Individual and sociological explanations for select family issues
The was an article that ran on Monday, July 30th in the New York Times regarding the father in New York who unfortunately forgot his children in the car while he went to work. The article was not specifically about the story and all its details, it was about the wife’s response to the tragedy. She plead for her husbands to be spared for the awful event. Marissa A. Rodriguez stated, “I need him by my side to go through this together.” (Fitzsimmons and Hard 2019) The two have other children to raise and I think I understand her perspective.
The article was written individual explanations intended because it was providing information of how the mother felt. The author did relate some statistical data from the New York City’s Administration for Children’s Services on children and locked cars. I feel that there may be an underlying issue in the article if you look further, as a mother would you be able to forgive your husband for such a tragedy. Should he be charged with a crime even though, it implied that it was unintentional? I feel that this will be a tough situation for this family to get through, but the media will not make things any better.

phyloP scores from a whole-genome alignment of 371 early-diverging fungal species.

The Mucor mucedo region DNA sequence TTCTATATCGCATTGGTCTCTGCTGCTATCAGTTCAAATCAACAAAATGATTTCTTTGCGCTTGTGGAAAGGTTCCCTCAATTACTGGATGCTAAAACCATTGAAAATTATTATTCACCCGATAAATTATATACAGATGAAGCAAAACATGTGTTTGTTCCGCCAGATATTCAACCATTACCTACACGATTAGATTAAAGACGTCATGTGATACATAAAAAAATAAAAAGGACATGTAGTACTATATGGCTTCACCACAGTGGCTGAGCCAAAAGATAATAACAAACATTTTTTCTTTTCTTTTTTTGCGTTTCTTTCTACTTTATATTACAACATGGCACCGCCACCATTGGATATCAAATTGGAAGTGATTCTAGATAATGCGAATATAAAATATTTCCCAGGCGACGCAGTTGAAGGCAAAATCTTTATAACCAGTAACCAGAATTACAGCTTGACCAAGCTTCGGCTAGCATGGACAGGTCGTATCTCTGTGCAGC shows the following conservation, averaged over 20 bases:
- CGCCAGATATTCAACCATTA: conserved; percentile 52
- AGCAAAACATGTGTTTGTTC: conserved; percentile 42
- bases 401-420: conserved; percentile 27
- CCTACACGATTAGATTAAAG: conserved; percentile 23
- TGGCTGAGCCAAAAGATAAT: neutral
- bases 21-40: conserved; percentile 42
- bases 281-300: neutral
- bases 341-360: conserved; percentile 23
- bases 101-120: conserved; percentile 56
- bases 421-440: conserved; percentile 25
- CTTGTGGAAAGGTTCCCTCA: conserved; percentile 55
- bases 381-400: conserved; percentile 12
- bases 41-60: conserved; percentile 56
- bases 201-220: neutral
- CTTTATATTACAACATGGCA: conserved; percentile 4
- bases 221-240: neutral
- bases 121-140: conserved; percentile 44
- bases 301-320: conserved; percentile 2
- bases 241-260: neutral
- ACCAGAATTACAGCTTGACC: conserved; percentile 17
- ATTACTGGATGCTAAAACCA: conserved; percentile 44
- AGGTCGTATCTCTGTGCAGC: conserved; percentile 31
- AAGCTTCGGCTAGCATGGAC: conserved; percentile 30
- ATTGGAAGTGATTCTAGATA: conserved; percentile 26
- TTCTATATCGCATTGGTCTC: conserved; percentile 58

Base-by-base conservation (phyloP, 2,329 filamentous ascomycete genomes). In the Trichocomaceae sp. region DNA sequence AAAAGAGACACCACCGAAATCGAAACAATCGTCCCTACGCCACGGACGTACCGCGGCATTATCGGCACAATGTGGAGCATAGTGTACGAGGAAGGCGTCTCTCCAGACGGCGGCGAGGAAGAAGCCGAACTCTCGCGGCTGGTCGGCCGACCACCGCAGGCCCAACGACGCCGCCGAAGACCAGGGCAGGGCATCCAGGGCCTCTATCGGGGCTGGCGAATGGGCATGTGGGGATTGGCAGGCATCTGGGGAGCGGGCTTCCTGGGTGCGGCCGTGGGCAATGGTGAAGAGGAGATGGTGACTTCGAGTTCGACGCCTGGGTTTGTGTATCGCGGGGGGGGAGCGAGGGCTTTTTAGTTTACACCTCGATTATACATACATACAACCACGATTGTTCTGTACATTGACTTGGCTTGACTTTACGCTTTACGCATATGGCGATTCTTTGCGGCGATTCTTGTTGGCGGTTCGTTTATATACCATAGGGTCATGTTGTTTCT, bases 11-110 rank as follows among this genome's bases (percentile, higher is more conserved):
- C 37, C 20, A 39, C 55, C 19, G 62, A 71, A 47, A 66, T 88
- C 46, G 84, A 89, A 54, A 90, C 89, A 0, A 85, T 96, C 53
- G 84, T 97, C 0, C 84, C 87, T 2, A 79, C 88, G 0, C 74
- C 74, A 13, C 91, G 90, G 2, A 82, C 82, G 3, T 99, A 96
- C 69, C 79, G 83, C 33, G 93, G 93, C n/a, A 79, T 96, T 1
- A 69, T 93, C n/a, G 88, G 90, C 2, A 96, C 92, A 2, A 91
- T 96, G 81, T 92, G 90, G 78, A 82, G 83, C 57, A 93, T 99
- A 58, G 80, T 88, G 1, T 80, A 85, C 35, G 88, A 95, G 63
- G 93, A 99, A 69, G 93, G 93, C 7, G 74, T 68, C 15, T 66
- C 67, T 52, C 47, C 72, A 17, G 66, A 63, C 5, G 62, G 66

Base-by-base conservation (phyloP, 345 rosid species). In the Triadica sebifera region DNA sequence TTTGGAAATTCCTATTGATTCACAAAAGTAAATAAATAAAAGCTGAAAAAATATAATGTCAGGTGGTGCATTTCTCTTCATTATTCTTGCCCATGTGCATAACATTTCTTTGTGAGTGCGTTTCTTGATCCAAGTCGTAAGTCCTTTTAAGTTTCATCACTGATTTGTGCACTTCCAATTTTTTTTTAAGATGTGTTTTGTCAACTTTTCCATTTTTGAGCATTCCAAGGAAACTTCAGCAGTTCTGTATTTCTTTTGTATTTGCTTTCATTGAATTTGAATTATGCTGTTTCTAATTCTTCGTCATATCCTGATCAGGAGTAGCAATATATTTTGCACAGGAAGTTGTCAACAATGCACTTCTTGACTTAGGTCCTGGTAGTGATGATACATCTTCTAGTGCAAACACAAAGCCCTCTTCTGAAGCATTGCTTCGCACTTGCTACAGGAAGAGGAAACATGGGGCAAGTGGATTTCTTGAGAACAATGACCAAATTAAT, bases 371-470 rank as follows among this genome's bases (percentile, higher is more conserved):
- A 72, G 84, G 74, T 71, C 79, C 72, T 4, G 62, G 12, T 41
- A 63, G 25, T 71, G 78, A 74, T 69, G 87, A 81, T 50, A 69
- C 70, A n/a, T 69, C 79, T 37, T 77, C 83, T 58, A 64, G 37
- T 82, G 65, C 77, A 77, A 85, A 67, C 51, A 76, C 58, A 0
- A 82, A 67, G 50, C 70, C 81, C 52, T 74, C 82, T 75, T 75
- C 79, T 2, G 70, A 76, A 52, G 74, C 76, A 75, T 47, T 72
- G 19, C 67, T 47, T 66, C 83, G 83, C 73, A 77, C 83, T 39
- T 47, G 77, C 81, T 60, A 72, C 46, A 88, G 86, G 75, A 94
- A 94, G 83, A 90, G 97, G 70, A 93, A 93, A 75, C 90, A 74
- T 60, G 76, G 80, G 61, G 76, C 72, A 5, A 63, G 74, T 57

Fitzsimmons, Emma G., and Lauren Hard. 2019. “Mother Stands by Her Husband After Twins’ Deaths in Hot Car.” The New York Times, July 30: A17.
Briefly describe a news story regarding a current family issue (provide link). Do they use individual explanations or sociological/historical explanations to explain the issue?
In an article by CNN reporter Brenna Williams, a brief accumulation of historical information on interracial marriage, the Racial Integrity Act, 14th Amendment, and Mildred and Richard Loving is provided. To start, the author writes of Mildred and Richard Loving’s Supreme Court case—which ruled that miscegenation laws are unconstitutional. In fact, the justices went as far as ruling that the purpose of such laws were rooted in racism. It is also noted that it wasn’t until the year 2000, that the final state, Alabama, banned its miscegenation laws. The author also wrote that as a result Mr. and Mrs. Loving’s marriage, they were to be sentenced to either a year in prison or face a 25-year banishment from Virginia. Brenna also noted that that the Racial Integrity Act defined anyone who wasn’t entirely white as “colored”, and was put in place to prevent any form of “interracial mixing”. Overall, the article touches on several historical explanations in discussing interracial marriage.
As we learned in our reading, acceptance of interracial marriage is increasing in the United States—but still represents only a small portion of total marriages (Desmond and Emirbayer, 2010, p. 462). The stress and obstacles interracial couples face continue today, and understanding the historical context is crucial in helping ensure they are no longer discriminated against.
Desmond, Matthew and Mustafa Emirbayer. 2010. Racial Domination, Racial Progress: The Sociology of Race in America. New York: McGraw Hill.
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